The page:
From 1928 until 1945, Noble worked as a seaman on schooners and in marine salvage. In 1928, while on a schooner that was towing out down the Kill van Kull, the waterway that separates Staten Island from New Jersey, he saw the old Port Johnston coal docks for the first time. It was a sight, he later asserted, which affected him for life. Port Johnston was “the largest graveyard of wooden sailing vessels in the world.” Filled with new but obsolete ships, the great coalport had become a great boneyard. In 1941, Noble began to build his floating studio there, out of parts of vessels he salvaged and from 1946 on, he worked as a full-time artist, setting off from his studio in a rowboat to explore the Harbor. These explorations resulted in a unique and exacting record of Harbor history in which its rarely documented characters, industries, and vessels are faithfully recorded.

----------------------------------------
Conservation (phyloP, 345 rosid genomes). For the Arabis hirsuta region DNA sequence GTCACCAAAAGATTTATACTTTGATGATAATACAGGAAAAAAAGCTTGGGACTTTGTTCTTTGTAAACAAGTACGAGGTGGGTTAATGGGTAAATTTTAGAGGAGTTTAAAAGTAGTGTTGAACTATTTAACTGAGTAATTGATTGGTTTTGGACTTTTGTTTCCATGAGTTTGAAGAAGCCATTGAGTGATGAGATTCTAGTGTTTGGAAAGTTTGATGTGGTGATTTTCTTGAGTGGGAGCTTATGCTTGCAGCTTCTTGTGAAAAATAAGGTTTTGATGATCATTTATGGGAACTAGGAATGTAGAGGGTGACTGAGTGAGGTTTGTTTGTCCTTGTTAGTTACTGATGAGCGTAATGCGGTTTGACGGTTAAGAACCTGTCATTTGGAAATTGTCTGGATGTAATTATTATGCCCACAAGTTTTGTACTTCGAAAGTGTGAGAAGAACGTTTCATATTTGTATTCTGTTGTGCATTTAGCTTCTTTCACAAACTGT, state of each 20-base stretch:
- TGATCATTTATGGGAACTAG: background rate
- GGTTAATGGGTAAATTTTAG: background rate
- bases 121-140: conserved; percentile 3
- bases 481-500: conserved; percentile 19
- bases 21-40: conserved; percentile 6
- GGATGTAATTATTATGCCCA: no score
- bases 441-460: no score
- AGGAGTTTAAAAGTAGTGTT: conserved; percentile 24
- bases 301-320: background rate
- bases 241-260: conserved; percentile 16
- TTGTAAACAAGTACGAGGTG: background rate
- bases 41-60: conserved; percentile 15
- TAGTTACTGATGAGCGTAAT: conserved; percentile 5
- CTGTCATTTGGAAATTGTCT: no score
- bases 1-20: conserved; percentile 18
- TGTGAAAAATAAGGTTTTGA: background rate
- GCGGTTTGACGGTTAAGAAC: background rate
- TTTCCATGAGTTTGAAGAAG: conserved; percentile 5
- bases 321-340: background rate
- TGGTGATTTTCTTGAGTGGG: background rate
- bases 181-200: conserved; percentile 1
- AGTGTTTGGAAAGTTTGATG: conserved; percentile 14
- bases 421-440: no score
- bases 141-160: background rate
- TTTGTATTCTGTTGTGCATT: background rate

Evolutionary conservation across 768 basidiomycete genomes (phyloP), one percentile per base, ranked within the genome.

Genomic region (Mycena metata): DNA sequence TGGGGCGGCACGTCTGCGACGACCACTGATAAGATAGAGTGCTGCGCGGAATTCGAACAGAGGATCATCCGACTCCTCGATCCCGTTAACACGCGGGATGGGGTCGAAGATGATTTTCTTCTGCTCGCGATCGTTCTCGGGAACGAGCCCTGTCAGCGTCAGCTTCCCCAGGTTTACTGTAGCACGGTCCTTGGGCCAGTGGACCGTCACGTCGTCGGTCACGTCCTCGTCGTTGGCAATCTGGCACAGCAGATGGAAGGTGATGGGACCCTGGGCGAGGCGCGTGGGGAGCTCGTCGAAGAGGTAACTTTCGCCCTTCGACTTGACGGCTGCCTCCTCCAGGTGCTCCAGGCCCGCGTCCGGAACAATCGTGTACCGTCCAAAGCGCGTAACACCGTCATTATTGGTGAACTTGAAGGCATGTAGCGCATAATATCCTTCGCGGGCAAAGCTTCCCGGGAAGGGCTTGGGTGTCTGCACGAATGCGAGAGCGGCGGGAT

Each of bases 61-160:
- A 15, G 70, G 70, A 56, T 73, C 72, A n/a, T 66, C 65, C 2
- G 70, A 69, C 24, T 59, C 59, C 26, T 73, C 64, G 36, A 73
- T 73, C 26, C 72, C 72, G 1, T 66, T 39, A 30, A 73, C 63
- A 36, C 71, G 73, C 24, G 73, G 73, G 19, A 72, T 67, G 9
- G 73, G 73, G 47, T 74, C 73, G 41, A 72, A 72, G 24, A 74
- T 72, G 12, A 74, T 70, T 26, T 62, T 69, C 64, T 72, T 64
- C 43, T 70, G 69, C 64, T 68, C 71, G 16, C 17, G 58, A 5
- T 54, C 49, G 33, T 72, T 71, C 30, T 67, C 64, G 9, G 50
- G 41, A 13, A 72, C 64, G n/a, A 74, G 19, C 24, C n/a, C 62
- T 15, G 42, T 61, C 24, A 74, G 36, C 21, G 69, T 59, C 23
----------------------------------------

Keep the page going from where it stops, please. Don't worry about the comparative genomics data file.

Although he was raised in artistic circles and quickly gained recognition for his work, Noble always remained intimate with the people of the Harbor. “I’m with factory people, industrial people, the immigrants, the sons of immigrants,” he asserted. “It gives life to it.” Late in his life, Noble recalled his first compelling views of New York Harbor. “I was crossing the 134th Street Bridge on the Harlem River on a spring day in 1928, and I was so shocked–it changed my life. I was frozen on that bridge, because both east and west of the bridge were sailing vessels. And I thought sailing vessels, you know, were gone… There it was, and I couldn’t eat, or anything; I was so excited.” By the time of his death in the spring of 1983, shortly after the passing of his beloved Susan, the sailing vessels he loved were all gone, and the maritime industry in the Harbor had diminished significantly.